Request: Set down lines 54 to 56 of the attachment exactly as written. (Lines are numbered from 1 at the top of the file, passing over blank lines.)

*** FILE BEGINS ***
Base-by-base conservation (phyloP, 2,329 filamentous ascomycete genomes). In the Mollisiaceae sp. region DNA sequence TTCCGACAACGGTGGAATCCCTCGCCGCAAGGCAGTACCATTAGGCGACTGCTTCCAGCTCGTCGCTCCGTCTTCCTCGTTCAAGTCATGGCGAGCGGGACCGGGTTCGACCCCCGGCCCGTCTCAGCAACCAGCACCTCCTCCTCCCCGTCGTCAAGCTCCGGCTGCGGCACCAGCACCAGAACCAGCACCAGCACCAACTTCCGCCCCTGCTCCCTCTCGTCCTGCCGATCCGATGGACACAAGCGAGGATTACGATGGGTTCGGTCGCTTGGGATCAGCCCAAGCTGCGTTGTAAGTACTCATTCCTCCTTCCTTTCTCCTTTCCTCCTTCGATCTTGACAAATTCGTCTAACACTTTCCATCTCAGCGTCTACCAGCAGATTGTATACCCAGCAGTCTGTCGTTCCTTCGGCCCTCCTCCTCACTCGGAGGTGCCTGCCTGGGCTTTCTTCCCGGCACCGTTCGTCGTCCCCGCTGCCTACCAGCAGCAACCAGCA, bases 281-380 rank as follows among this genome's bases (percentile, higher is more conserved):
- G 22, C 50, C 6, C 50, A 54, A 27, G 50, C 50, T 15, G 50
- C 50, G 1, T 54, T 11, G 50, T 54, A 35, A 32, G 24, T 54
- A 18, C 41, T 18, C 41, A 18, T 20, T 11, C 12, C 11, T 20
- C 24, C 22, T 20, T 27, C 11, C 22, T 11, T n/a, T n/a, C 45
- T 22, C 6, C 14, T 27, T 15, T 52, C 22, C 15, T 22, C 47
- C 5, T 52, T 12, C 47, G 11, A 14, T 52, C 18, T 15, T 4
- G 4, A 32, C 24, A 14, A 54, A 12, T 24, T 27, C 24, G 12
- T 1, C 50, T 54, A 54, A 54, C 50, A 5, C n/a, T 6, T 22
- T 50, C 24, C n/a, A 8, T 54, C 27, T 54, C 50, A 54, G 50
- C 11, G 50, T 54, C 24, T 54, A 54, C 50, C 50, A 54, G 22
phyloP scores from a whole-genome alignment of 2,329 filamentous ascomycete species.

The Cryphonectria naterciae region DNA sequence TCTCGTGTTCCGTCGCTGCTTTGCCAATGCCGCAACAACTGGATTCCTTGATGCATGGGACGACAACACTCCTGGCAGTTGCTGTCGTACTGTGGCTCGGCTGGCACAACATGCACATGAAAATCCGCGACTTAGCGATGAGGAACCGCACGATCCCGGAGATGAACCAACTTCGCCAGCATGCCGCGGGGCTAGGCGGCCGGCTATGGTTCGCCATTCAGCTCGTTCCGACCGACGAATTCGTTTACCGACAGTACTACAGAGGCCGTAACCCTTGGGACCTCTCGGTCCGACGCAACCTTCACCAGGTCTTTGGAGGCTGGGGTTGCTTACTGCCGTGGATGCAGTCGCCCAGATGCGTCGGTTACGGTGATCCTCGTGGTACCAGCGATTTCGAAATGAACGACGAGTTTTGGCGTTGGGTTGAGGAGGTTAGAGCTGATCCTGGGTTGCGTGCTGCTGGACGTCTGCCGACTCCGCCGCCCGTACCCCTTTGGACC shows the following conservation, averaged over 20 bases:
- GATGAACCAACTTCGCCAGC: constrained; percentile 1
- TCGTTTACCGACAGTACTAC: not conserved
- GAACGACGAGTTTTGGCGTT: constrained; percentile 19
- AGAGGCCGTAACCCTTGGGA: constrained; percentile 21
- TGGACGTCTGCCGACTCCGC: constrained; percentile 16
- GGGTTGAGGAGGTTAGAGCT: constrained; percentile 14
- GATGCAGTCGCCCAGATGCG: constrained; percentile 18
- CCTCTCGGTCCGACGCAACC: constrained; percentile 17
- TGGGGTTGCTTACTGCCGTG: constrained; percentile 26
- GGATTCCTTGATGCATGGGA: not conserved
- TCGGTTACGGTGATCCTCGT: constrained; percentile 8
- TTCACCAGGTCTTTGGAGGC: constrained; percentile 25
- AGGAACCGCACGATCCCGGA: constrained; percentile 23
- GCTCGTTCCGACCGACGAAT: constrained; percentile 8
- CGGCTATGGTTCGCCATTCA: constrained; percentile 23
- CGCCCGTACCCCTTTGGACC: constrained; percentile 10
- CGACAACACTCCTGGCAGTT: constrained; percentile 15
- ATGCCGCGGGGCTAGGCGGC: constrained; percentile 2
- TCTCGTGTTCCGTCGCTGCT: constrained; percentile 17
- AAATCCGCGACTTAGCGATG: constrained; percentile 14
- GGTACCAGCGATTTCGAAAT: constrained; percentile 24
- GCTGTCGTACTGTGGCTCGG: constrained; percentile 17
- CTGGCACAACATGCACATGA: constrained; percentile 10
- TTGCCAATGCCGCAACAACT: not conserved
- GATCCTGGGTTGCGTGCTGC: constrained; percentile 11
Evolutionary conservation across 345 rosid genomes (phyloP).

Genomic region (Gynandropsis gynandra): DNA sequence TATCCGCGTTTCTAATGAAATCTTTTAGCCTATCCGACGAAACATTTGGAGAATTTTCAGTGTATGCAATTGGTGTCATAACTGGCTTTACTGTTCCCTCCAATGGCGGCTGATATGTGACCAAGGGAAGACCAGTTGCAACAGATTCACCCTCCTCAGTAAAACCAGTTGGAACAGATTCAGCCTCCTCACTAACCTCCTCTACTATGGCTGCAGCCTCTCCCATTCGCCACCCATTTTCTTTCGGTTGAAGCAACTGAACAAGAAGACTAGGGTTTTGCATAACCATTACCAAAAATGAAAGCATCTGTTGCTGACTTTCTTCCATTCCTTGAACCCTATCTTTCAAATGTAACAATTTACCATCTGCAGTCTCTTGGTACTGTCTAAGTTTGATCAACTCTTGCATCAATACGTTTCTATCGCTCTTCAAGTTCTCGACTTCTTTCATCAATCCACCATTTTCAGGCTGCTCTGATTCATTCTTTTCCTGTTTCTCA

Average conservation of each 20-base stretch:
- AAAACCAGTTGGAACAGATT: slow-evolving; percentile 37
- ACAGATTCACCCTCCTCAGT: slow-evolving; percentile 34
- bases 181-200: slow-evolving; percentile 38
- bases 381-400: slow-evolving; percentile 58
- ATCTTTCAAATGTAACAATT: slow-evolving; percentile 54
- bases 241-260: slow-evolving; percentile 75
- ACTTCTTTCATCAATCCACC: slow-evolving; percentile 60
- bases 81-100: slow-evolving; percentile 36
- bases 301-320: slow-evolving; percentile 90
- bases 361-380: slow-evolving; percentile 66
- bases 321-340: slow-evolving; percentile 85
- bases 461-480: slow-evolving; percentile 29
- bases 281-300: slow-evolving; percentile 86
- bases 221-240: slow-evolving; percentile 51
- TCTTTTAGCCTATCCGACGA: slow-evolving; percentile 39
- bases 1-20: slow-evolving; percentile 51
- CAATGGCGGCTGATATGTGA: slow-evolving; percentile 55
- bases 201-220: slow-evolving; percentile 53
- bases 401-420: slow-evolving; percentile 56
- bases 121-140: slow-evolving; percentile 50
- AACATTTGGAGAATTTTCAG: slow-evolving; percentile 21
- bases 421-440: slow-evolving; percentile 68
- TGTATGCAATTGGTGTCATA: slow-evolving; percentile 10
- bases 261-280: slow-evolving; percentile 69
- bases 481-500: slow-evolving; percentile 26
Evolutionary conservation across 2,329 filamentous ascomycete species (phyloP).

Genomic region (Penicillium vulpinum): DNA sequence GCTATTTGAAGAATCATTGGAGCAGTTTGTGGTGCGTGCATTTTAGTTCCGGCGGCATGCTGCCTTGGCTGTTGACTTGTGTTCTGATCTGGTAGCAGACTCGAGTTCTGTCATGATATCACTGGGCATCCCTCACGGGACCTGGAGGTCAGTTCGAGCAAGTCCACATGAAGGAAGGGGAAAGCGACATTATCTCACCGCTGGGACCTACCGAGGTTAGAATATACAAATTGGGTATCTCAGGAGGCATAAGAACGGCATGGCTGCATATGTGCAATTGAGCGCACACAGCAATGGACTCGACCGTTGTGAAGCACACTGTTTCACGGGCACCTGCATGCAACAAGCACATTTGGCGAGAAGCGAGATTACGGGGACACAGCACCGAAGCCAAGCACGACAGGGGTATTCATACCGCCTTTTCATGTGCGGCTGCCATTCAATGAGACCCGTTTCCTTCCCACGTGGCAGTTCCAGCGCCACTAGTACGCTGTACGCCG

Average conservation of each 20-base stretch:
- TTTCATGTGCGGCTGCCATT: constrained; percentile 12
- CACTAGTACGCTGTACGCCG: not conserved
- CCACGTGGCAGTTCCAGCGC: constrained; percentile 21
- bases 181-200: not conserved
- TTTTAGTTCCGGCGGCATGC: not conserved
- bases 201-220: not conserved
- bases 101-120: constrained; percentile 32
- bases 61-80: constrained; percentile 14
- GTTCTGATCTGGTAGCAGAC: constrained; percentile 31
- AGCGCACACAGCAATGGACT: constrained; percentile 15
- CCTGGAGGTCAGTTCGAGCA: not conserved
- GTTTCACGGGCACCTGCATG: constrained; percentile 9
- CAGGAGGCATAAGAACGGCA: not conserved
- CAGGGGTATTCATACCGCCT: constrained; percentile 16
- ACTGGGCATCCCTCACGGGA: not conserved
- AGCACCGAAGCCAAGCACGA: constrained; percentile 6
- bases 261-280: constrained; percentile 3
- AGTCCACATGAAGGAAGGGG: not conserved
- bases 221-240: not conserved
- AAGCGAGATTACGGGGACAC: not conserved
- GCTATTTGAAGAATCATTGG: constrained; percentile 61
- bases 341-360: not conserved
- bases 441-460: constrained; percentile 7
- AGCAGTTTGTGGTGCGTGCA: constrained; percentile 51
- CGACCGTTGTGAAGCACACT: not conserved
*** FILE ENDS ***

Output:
- bases 281-300: slow-evolving; percentile 86
- bases 221-240: slow-evolving; percentile 51
- TCTTTTAGCCTATCCGACGA: slow-evolving; percentile 39